Indigenous Religions Analysis Essay

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In chapter 2, the textbook author uses various terms for “indigenous religions”: traditional, aboriginal, indigenous, tribal, nonliterate, primal, native, oral, and basic. Select four or five of these terms and discuss why you believe each of those terms is applicable to the religions covered in this chapter. “Native”.

The word native relates well with the religions in this chapter because many of these religions are native to the place they come from. For instance the indigenous religion in Hawaii host a goddess of fire, Pele, whom is native to just that religion. “Oral”. The word oral relates to the indigenous religions in this chapter because that is how most of these religions were spread. Very little of these religions had writing systems to pass on their religions from one to another, so instead they used their words, artwork, and sacred artifacts to spread their religion. “Tribal”.

The word tribal relates to indigenous religions in this chapter because many of the religions discussed were the religions of the different tribes. The indigenous religions fell in line with the life of tribes with creating sacrifices in order for a tribe to succeed in battle or with health. “Primal”. The word primal relates well because compared to the religions of today’s time these religions seem primitive.

They either have barbaric executions or puzzling celebrations with odd mask which all seems primitive. Why do so many indigenous religions have such a reverence for nature? Many of the indigenous religions have a huge reference to nature because depending on how nature treated the people part of the religions directly related to whether they survived or not. So as a way of thanking nature for keeping them prosperous they showed their appreciation in sacrifices, celebrations, and thought of nature as godlike. Discuss the state of indigenous religions today.

Indigenous religions today are way less abundant if not extinct. Many of the indigenous religions were the building blocks for the bigger religions of today, so in a sense they are still floating around just living through other religions. Most of them died with the extinction of the tribes themselves as well. What is animism?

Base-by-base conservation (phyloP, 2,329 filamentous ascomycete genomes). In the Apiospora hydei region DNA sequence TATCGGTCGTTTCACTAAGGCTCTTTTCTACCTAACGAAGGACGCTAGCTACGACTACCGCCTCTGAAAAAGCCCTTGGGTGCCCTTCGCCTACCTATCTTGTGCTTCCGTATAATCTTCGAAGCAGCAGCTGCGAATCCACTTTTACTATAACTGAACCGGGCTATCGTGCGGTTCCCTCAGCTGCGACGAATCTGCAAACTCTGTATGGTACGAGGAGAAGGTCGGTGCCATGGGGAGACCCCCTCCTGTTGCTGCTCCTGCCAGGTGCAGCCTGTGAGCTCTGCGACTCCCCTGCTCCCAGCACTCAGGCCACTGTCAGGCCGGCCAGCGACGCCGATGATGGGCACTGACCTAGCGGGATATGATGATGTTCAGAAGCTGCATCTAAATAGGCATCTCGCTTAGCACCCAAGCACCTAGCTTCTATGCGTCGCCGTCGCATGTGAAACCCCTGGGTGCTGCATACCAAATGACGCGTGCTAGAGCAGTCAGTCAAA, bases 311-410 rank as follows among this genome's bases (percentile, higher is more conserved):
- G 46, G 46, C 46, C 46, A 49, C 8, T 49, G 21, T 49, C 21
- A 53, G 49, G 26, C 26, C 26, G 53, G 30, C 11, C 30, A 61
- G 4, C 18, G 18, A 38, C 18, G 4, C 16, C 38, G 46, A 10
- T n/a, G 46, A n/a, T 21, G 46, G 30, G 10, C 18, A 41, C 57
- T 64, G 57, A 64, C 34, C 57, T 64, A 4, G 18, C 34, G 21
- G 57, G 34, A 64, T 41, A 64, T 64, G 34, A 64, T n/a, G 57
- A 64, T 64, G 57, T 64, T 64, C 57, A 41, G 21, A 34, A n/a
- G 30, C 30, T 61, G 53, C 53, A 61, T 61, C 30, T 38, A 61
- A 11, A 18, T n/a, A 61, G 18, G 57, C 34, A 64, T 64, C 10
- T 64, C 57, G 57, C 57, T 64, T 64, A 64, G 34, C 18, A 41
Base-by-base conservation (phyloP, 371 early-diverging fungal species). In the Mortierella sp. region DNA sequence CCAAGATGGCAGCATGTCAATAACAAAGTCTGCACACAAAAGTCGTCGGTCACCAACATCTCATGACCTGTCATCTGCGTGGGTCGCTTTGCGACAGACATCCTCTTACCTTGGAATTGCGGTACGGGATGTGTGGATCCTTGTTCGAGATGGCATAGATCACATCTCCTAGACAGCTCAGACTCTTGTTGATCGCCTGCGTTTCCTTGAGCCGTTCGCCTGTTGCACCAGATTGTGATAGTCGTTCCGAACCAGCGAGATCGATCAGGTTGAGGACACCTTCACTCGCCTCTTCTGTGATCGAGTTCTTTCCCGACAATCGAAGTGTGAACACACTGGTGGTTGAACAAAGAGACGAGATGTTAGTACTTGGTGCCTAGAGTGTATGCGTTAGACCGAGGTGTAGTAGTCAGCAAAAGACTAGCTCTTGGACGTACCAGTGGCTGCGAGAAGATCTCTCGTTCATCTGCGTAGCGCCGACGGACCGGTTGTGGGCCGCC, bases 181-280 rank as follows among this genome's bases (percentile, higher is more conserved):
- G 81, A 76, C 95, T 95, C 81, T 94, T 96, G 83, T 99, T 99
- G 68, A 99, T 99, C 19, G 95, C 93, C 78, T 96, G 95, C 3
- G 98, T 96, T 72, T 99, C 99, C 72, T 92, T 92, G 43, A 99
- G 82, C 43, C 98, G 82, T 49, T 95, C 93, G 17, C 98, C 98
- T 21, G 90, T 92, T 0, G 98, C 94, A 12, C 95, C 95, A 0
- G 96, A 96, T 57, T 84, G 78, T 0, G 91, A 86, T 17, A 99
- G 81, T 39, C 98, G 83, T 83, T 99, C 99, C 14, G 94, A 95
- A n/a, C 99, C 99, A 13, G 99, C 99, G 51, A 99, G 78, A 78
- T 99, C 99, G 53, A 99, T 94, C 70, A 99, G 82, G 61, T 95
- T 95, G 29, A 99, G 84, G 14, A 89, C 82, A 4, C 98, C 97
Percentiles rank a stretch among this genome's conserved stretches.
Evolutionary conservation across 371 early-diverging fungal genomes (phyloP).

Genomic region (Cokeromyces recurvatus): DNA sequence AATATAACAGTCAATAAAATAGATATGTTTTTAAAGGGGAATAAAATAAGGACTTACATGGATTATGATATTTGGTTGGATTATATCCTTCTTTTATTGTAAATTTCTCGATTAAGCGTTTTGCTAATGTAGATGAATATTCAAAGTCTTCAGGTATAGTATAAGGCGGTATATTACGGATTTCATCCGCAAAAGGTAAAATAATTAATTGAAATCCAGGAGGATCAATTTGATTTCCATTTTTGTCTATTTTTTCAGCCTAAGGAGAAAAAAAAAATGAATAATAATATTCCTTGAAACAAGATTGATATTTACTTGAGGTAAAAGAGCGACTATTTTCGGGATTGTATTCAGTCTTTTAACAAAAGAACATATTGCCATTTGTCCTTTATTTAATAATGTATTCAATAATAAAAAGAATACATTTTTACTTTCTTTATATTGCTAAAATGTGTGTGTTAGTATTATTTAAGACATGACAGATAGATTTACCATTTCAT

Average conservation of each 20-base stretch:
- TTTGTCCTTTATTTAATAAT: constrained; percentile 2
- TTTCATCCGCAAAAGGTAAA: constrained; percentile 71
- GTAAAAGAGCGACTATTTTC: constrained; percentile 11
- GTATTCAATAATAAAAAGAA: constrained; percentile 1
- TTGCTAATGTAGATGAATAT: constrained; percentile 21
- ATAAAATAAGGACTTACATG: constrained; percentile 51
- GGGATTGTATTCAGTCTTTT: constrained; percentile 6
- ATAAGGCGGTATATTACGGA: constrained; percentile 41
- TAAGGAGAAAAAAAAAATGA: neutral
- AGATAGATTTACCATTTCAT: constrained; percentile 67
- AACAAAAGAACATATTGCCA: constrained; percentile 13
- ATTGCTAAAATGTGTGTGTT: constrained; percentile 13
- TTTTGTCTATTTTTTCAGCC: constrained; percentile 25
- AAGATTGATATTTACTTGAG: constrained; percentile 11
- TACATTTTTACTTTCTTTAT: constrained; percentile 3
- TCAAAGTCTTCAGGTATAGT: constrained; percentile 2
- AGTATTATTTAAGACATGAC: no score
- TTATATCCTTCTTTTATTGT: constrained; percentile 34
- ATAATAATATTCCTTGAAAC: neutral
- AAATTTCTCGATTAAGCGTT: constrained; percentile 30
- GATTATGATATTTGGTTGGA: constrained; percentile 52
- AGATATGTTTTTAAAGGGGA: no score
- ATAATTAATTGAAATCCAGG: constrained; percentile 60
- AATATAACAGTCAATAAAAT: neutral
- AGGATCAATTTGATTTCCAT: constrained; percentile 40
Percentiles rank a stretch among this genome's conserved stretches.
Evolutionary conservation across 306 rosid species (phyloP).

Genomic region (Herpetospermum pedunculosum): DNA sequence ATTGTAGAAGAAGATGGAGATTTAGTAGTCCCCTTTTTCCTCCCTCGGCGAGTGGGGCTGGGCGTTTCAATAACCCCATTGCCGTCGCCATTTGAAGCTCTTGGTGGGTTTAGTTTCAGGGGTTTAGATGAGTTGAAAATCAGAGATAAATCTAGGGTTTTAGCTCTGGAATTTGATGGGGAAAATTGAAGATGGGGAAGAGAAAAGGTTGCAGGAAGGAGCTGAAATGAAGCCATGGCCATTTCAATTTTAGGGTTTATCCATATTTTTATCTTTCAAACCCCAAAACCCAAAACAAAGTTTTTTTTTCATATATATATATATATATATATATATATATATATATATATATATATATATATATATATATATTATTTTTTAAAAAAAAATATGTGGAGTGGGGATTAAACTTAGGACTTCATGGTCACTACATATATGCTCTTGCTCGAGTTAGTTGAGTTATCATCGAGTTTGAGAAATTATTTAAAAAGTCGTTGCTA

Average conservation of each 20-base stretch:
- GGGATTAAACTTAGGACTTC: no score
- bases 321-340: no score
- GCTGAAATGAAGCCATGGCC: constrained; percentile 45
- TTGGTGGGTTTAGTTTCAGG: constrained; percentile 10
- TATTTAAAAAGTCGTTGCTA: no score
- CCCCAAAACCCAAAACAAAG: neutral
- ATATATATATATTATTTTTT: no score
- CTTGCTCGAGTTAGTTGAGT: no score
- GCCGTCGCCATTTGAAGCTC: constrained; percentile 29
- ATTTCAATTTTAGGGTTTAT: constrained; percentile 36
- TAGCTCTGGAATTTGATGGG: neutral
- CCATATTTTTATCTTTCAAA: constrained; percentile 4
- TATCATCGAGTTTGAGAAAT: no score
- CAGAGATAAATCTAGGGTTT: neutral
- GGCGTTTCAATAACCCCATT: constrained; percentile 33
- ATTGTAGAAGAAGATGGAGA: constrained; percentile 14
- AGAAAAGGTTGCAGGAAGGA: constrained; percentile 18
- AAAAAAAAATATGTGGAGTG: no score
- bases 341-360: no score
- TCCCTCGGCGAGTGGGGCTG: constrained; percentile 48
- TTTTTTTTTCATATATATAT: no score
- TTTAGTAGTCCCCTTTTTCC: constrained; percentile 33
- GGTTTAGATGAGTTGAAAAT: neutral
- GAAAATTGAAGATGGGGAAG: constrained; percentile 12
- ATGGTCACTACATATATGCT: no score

The belief that every living and inanimate objects in the universe have a spirit or soul. In general, what is the relationship between the human and
animal worlds among indigenous religions? In general they go hand in hand with each other.

In most of the indigenous religion when killing and animal for meat or killing a tree for shelter they do it respectfully as possible in reference to their souls. How do indigenous religions, in general, select their “sacred spaces”? Indigenous religions select a great mountain, a volcano, a valley, a lake, a forest, a single large tree, or some other striking natural site. How are ancestors viewed in most indigenous religions?

Ancestors in ‘most’ indigenous religions have almost god-like respect for them. They are treated quite well out of love for them and their power they are thought to have. What “big events” in life are usually marked by ceremonies in indigenous religions?

In indigenous religions rites of passage are marked by ceremonies; Child birth and crossing over into adulthood are examples. What is a taboo? What are some examples of taboos in our modern culture, and are they religious or cultural in nature? A taboo is a rule that forbids specific behavior with regard to certain objects, people, animals, days, or phases of life.

A taboo in our modern culture would be something like picking your nose in public. By nature taboos are more cultural than religious. To me they are a combination of the two; culture and religion. What is a shaman, and what role does the shaman play in indigenous religions? A shaman is a person who can contact the spirit realm, receive visions of it, and transmit messages from it, often to help or heal others. The shaman acts as an intermediary between the visible, ordinary world and the spirit world.

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